Her mind made up. Gwi nodded firmly to the boy. "I shall go with you. But you carry the lamp, and I shall keep the baby."

The Na-té nodded, taking the lamp and returning the baby. Then immediately, the Na-té turned with the lamp and walked briskly away, motioning with a hand next to his thigh. "Com w'me." The lamp shone more brightly with the coming of night. In L'ikk, with its high city walls, protected by high mountains to the west, sunset was short, and night was upon them before they had rounded the first corner.

She followed the boy down the street, staying close to the walls of the buildings as he did and dropping into shadowed depths at every opportunity.

The newborn made little sound as Gwi followed the boy through empty streets, then into busy areas, where the beating of drums could be heard, where people gathered to drink Rhinevim, mead, and to eat pastries on a stick.

Still they traveled through the city, staying on back streets, but as the night deepened, hour by hour, they came into areas of the city Gwi had never been in, where buildings sagged in disrepair, and garbage was piled high.

In her three seasons in Ch'turc in the city of L'ikk, she had seen much poverty. Working as a novitiate in the Temple for the high priest Nostra, by day, she was protected from the poverty by the thick stone walls of the temple grounds; but living in the Mongrel quarters of the city after her duties were done at the temple, she witnessed the poverty and felt the despair of those less fortunate than she.

The lamp the boy held aloft cast a pool of dirty yellow light around them where he led; only a few etheric lamps burned in the dark buildings,. The buildings here were badly damaged, and the rubble of destroyed buildings littered the streets, causing their passage to be difficult. Gwi had no idea what had destroyed the buildings, but one often heard warlike battles going on within the city gates. Yet the boy danced through the rubble of stone, broken Rhinevim bottles, and lumps of things Gwi could not begin to recognize.

Into the darkest part of the city they went, until they came to an area surprisingly free of rubble and garbage, yet what must be in the heart of the Na-té part of the city. Some of the houses here even had the etheric light, which Gwi knew was created by the machines in the city of smokestacks on a hill to the east outside L'ikk's city walls. It had seemed so long ago that she had encountered her first etheric globe in the house of Mega Drud, even longer ago that the nasty little Ch'turc Kaldag and his companion Korn had bragged about such lights.

To Gwi, however, the city seemed darker and more dismal than any Omoham city because of these globes of etheric light burning in the buildings, and on the better streets of the city. But where they were absent, the streets seemed much darker and more dangerous than any pitch black street in the city of Cinátis from whence she had come. As she had observed on her first night in the country of Ch'turc in the dead of winter, such etheric light so highly thought of by the Ch'turc was still a dirty light.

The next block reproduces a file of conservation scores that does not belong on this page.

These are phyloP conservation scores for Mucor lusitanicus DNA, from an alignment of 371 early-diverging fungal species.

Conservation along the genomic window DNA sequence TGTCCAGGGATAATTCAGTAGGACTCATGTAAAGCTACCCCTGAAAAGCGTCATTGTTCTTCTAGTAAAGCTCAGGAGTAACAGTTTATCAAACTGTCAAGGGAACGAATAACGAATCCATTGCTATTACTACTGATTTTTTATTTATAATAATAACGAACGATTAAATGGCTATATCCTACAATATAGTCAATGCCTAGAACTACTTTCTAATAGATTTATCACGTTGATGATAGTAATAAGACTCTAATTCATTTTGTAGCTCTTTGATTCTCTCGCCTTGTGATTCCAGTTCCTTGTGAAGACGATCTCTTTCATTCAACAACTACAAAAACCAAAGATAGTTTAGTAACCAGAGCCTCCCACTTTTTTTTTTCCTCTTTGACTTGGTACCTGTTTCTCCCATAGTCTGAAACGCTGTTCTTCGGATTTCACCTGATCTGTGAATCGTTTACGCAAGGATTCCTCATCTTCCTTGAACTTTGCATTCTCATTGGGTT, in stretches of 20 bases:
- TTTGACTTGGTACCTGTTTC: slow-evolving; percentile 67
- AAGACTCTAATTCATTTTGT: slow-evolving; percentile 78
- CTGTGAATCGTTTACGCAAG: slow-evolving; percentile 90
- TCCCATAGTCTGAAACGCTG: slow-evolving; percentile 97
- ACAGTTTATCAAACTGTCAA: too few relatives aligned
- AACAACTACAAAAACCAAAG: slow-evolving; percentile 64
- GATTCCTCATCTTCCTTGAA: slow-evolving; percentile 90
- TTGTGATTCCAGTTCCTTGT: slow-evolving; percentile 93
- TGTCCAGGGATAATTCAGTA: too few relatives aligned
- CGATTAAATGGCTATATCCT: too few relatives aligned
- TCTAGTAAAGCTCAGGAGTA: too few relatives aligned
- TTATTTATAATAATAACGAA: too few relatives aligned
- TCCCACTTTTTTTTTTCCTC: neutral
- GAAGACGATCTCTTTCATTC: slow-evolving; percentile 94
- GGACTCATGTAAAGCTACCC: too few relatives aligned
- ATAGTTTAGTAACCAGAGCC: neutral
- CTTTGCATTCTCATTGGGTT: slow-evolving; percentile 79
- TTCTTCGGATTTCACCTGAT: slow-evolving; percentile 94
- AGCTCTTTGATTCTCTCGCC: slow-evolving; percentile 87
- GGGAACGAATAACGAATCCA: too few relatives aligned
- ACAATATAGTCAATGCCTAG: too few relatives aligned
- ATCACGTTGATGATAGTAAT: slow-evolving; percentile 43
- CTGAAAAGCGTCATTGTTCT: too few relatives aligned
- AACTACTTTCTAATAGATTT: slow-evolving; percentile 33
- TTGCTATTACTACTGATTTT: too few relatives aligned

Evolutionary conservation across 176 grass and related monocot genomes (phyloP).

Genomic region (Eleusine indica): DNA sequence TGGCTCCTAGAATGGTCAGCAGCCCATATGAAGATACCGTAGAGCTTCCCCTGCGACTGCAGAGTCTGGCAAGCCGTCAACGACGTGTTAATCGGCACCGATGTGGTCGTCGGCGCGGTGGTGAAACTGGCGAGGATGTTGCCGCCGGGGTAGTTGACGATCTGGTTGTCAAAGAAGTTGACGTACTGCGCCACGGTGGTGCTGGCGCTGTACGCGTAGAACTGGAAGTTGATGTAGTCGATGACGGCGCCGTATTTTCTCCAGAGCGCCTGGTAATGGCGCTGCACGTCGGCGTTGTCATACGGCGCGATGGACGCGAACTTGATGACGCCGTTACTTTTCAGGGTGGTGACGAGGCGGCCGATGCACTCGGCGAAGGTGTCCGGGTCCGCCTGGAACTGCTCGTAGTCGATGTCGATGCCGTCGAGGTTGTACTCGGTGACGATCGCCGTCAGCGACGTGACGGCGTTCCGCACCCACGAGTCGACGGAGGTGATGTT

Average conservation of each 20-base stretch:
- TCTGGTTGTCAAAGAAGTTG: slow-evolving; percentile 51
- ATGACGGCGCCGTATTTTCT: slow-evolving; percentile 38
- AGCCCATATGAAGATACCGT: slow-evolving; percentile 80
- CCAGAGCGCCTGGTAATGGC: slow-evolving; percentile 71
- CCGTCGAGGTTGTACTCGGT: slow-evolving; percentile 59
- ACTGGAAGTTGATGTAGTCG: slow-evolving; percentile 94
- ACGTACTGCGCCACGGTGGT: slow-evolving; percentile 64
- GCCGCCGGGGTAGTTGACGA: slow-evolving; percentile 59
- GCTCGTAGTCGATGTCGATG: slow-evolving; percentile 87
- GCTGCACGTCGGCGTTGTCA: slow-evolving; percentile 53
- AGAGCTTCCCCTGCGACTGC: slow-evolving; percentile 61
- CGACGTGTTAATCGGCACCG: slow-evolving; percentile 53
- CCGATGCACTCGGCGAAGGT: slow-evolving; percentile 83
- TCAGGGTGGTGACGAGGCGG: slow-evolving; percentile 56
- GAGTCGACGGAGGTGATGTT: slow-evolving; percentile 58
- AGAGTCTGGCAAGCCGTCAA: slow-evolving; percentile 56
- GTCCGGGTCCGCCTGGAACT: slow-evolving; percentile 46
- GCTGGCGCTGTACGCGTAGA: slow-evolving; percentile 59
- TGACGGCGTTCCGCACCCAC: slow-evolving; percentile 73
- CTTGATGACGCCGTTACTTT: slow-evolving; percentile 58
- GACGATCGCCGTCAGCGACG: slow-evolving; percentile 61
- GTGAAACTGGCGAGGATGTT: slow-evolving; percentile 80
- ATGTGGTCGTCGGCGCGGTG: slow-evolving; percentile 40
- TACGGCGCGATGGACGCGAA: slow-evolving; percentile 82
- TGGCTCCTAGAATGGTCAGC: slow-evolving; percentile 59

Now that Gwi had been in Ch'turc for many long fortnights, she had learned how different its people were from the Omoham'EYE; how organized and controlled life was in this evil land. When Gwi had first been brought to Ch'turc with new and frightened eyes, the country had seemed wildly chaotic, with no sense of order at all, unless one accepted the rule of the army as a kind of order. But later, when she had become a novitiate under Priest Nostra, she had begun to understand the depth of order practiced in Ch'turc. Every segment of society had its place and, just like their cities, walls prevented people from one segment of society entering another--unless it was downward--and by ill luck, accident, or illness one became a Na-té.

Such was what Gwi had observed in her time within the city of L'ikk.

Further, even among the Na-té there existed a strict order and rules they seemed to follow, even though they were the poorest, most dismal and diseased segment of the Ch'turc society. Yet, in all that Gwi had seen and learned, she looked upon the Na-tés as the true hope of the country, for by being outcasts, with little chance to climb even into the Mongrel class, the Na-té's (those born to the cast) willingly followed their own Way. Gwi was drawn to them, therefore, because they were more like the Omoham'EYE. They would be the first class willing to throw off the yoke of the priests and their god Rael, most willing to fight the army of Ch'turc that roamed the land carrying out the dictates of the ruler priests. The order by which the Na-té lived, their tradition of theft and dealings in things illegal, was done by necessity. When they bore children, their offspring did not pass through the temples or the scrutiny of such judges as Necron who on a whim, most times, decided to execute a newborn if he even imagined it was a gifted. A favorite expression of his, said out of the corner of his mouth as he tested a newborn for the seed of Na-té, " 'tis better to err by killing an innocent child than to suffer a single earth gifted to live."